The world’s understanding of logistics has evolved right along with the discipline itself. We used to think of logistics as closed systems that could be tightly controlled with proper planning. And maybe that was the case 50 years ago. It is not the case today. In the modern world, global logistics should be more adaptive than controlled.
Imagine a mid-sized business with a strong domestic customer base. That business is getting ready to expand overseas. Management contracts with Vigilant Global Trade Services, an Ohio global trade management firm, to help them develop their logistics systems.
Vigilant might get things started with a basic plan that acts as a launchpad for developing long-term strategies. They will not make any prognostications or imply that any part of the plan is set in stone. Why? Because they are smart enough to know how often things change in the global logistics arena.
Closed Systems No More
Logistics systems can sometimes exist as closed systems in their earliest stages. But remaining closed is nearly impossible when you’re working on a global scale. Instead, logistics providers now tend to create complex adaptive systems capable of accommodating logistic evolution without having to rely exclusively on centralized control.
How is this possible? Through the use of highly complex software that constantly collects, analyzes, and curates data. When such software is an artificial intelligence (AI) component, it can make some changes by itself. The software is capable of adapting to real-time changes by adjusting inventories, shifting schedules, etc.
It should be noted that even the most advanced software cannot run independent of human operators. Human beings still need to be part of the equation for the simple fact that machines cannot think. Yet combining the power of logistics software with the expertise human beings bring to the table creates a symbiotic system that can adapt to almost anything.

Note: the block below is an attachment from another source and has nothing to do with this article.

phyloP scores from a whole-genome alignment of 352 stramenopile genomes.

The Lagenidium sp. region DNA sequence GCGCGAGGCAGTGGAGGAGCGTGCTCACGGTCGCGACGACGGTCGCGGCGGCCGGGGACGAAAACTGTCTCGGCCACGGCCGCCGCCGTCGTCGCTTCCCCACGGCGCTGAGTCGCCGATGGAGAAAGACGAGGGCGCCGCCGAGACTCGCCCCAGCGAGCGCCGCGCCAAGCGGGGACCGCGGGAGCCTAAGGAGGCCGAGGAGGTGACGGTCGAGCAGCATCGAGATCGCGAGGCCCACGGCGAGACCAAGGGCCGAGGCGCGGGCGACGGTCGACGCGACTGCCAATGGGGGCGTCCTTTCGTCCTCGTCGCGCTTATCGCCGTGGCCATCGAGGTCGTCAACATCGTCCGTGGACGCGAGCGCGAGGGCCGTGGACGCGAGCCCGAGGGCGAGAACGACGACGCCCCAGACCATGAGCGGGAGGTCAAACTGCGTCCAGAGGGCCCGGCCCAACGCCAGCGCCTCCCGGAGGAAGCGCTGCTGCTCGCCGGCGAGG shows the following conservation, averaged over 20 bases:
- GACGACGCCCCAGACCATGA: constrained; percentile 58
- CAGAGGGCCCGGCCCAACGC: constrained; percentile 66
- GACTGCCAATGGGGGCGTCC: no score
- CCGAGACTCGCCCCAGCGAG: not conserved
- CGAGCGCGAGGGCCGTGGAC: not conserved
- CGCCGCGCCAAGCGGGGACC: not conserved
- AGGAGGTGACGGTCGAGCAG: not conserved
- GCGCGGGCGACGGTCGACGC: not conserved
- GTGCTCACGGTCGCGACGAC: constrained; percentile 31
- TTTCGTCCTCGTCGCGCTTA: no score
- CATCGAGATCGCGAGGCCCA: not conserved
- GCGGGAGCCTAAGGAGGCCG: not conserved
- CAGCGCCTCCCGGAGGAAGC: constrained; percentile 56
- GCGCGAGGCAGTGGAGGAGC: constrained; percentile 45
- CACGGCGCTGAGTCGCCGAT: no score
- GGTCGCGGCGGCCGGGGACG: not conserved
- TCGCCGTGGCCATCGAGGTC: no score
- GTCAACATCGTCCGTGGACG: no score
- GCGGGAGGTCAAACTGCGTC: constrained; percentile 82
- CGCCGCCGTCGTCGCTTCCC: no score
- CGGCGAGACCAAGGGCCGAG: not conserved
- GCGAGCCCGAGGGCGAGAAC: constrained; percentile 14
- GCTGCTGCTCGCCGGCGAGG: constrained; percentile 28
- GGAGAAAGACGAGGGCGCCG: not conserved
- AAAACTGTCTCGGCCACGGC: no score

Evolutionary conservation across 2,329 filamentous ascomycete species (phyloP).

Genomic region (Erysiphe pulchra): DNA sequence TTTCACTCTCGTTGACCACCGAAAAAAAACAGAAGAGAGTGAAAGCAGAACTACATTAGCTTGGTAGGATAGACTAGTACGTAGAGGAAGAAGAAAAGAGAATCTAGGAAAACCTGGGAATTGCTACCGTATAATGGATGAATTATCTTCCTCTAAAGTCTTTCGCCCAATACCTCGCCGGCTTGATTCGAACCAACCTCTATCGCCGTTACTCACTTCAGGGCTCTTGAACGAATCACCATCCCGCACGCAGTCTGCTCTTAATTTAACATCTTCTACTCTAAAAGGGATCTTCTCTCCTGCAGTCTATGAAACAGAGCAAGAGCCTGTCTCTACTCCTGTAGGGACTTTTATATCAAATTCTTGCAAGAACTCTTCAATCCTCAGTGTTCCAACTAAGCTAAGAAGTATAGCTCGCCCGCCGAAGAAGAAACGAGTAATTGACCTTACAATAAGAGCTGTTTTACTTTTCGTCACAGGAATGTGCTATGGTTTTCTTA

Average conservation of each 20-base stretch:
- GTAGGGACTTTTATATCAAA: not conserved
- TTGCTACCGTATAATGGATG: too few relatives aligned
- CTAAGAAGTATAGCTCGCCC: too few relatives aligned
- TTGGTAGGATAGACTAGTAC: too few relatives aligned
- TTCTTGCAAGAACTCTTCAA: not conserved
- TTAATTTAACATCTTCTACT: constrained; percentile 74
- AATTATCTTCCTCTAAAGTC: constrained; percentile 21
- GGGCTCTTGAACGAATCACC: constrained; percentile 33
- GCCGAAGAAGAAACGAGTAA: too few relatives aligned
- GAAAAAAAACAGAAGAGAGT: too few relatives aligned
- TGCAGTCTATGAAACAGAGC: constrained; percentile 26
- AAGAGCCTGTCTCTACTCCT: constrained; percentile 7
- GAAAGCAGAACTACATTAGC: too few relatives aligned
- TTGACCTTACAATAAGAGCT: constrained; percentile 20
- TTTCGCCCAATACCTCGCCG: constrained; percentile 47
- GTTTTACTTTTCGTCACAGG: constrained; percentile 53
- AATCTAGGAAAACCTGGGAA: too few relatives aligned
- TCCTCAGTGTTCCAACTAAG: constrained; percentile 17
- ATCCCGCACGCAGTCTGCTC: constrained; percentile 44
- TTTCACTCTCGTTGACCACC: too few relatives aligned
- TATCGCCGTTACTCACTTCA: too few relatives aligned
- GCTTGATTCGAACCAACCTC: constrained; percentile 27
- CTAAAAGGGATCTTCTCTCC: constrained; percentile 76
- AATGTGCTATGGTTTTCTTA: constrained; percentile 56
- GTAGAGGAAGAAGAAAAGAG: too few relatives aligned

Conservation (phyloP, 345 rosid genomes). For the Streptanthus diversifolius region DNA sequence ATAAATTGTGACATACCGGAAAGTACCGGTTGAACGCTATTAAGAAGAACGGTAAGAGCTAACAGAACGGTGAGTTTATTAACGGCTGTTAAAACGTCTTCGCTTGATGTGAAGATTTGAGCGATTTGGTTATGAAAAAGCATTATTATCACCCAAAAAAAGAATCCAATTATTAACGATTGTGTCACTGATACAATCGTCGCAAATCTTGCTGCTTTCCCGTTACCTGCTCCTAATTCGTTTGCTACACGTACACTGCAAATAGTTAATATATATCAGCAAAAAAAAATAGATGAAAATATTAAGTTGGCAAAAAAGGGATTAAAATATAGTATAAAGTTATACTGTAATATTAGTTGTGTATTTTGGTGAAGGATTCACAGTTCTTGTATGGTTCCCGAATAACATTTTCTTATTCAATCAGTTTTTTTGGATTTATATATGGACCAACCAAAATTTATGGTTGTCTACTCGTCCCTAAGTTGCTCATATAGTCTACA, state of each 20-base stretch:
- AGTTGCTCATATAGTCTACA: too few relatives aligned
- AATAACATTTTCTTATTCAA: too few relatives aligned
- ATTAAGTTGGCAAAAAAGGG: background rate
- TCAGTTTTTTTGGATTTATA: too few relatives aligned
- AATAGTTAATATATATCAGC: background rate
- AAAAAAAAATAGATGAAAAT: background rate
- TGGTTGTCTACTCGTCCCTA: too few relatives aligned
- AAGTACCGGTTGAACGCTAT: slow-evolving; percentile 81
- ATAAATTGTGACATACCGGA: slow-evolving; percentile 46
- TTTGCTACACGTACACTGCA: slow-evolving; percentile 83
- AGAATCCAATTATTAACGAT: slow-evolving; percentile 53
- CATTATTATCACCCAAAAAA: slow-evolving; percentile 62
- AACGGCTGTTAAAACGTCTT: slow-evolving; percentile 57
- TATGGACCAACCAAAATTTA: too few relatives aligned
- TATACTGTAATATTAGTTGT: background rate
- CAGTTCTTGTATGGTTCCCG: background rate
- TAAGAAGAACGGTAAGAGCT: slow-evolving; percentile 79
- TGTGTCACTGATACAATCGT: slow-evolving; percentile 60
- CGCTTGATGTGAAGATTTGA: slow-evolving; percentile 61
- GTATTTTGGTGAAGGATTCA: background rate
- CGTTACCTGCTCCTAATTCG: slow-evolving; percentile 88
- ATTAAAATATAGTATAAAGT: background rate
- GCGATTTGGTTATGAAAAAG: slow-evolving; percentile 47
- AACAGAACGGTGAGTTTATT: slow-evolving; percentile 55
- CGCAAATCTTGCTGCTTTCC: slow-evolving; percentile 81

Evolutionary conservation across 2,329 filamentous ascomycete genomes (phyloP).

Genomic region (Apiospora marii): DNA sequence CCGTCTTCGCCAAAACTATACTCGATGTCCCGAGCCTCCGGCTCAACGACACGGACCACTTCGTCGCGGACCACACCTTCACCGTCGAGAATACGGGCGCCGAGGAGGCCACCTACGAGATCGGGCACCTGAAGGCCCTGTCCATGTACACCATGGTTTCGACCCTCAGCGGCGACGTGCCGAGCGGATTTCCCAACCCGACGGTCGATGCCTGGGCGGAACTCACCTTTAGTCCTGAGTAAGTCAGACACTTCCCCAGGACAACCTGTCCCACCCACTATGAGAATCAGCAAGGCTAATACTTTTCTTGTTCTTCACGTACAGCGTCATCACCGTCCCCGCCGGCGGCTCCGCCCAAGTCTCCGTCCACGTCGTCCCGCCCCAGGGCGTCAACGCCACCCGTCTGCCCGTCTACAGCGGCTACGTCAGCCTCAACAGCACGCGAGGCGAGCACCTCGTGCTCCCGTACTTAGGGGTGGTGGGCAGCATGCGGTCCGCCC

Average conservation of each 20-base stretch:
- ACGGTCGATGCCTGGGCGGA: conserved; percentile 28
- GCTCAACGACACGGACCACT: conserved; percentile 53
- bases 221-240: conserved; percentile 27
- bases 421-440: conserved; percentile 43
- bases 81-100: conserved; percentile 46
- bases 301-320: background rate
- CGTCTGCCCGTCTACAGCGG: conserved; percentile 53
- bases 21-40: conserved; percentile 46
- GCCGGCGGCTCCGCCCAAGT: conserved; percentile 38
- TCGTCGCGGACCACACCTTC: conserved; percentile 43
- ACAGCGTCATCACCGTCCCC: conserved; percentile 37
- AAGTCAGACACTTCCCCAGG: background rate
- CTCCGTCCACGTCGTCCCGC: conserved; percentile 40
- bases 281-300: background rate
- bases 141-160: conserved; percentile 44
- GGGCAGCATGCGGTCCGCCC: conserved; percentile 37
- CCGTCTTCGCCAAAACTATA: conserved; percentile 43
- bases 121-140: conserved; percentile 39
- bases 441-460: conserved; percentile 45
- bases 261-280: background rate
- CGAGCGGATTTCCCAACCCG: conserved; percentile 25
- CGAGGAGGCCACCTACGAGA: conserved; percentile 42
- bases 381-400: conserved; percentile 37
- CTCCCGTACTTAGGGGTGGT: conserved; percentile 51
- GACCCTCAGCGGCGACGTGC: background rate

Adapting to Coronavirus
Designing logistics systems to be adaptive sounds fascinating at a theoretical level. Actually seeing it in practice is something entirely different. With that said, you might be wondering what types of scenarios would require such sophisticated adaptation. Well, we have just lived through one of the most profound in history: the coronavirus crisis.
It only took a matter of weeks to shut down virtually the entire world in 2020. As the pandemic spread from Asia to Europe and then North America, governments instituted lockdown orders that shuttered everything from manufacturing to transportation.
Despite locking down, people still had to eat. Medical supplies still had to be manufactured and shipped abroad. Those essential goods and services necessary to maintain a functioning society still had to flow despite so many restrictions.
Global logistics would have fallen apart had they relied on a traditional closed system mentality. Closed systems do not respond quickly enough. They are too top-heavy. On the other hand, adaptive systems are flexible enough to change direction at a moment’s notice. That’s exactly what happened.
Change Happens Fast
The point to understand here is that change happens fast when you are talking international trade. It only takes what seems like a small, insignificant matter to start a chain reaction that ultimately interrupts supply chains. Everything from weather to politics and financial market fluctuations impact logistics systems.
Global logistics work best when they adapt. They succeed when systems can accommodate change without relying on a centralized, top-heavy and closed system. If nothing else, the last 15 months has shown us that. Now it remains to be seen how many global logistics providers begin the process of trending away from closed systems and toward newer, more adaptive ways of doing things.